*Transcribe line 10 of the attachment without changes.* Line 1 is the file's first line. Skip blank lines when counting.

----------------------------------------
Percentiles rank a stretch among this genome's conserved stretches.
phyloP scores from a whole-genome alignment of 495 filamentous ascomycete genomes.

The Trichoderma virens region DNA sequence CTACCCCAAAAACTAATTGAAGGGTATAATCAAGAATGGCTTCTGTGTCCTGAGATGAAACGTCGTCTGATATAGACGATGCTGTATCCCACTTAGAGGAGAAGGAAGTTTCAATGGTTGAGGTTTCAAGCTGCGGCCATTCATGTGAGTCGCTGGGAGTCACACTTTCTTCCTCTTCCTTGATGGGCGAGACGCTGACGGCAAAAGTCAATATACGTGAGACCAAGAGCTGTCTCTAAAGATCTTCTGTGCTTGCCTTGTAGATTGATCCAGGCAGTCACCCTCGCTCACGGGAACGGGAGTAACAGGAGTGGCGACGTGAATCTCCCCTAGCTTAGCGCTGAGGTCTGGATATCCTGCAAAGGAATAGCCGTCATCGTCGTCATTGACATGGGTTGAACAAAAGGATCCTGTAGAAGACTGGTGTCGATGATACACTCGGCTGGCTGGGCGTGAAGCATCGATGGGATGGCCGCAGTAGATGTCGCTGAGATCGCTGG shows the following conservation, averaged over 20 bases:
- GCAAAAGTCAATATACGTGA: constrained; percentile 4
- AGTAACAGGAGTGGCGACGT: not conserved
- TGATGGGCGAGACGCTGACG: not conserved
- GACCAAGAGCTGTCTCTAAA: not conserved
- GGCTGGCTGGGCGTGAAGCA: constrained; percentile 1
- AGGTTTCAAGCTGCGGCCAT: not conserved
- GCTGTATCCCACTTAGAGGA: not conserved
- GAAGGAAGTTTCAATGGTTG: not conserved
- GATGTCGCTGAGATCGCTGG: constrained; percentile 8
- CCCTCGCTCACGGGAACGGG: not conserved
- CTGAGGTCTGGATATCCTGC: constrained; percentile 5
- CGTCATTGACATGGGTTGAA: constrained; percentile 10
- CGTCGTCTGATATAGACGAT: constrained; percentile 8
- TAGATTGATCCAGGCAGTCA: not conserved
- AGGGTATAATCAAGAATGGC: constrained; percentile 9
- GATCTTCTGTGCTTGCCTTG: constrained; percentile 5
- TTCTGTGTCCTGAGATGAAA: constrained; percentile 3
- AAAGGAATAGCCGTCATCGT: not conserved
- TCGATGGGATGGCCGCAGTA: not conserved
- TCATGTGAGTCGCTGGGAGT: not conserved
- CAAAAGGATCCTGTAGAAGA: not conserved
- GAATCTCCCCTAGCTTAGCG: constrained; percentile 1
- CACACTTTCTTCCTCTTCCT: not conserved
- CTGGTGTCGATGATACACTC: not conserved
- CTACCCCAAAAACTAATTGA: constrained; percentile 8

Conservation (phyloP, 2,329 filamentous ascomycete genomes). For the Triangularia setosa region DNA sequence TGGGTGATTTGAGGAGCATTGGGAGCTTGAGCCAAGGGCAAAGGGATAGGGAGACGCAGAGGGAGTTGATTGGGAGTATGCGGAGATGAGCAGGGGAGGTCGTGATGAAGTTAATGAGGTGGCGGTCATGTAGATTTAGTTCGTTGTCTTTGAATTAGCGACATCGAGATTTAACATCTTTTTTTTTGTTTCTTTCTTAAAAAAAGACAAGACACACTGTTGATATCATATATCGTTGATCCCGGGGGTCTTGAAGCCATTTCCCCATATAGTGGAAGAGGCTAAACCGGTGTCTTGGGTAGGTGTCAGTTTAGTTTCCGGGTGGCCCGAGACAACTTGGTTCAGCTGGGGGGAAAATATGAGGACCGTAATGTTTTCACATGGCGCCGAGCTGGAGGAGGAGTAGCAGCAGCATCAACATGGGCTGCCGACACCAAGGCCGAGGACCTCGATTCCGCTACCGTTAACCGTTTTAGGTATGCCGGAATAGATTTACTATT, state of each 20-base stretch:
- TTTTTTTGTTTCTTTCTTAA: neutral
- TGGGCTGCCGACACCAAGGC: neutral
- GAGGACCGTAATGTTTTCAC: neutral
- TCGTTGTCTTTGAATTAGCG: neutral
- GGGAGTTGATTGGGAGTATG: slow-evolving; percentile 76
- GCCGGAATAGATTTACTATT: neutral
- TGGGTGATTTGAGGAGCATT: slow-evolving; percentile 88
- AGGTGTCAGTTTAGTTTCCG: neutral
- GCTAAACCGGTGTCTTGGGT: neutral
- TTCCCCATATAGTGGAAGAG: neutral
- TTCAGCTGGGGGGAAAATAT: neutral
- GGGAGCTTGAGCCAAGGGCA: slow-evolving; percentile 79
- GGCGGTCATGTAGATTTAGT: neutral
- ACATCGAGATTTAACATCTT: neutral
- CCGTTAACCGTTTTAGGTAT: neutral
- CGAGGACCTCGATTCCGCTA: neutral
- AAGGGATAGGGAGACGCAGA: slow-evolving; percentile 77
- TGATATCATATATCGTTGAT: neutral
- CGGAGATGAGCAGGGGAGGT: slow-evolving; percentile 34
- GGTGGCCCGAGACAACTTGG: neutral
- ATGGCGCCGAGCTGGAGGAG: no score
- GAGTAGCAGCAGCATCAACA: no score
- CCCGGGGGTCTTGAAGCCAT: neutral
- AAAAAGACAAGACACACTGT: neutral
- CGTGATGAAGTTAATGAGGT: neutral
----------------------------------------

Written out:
- GCTGTATCCCACTTAGAGGA: not conserved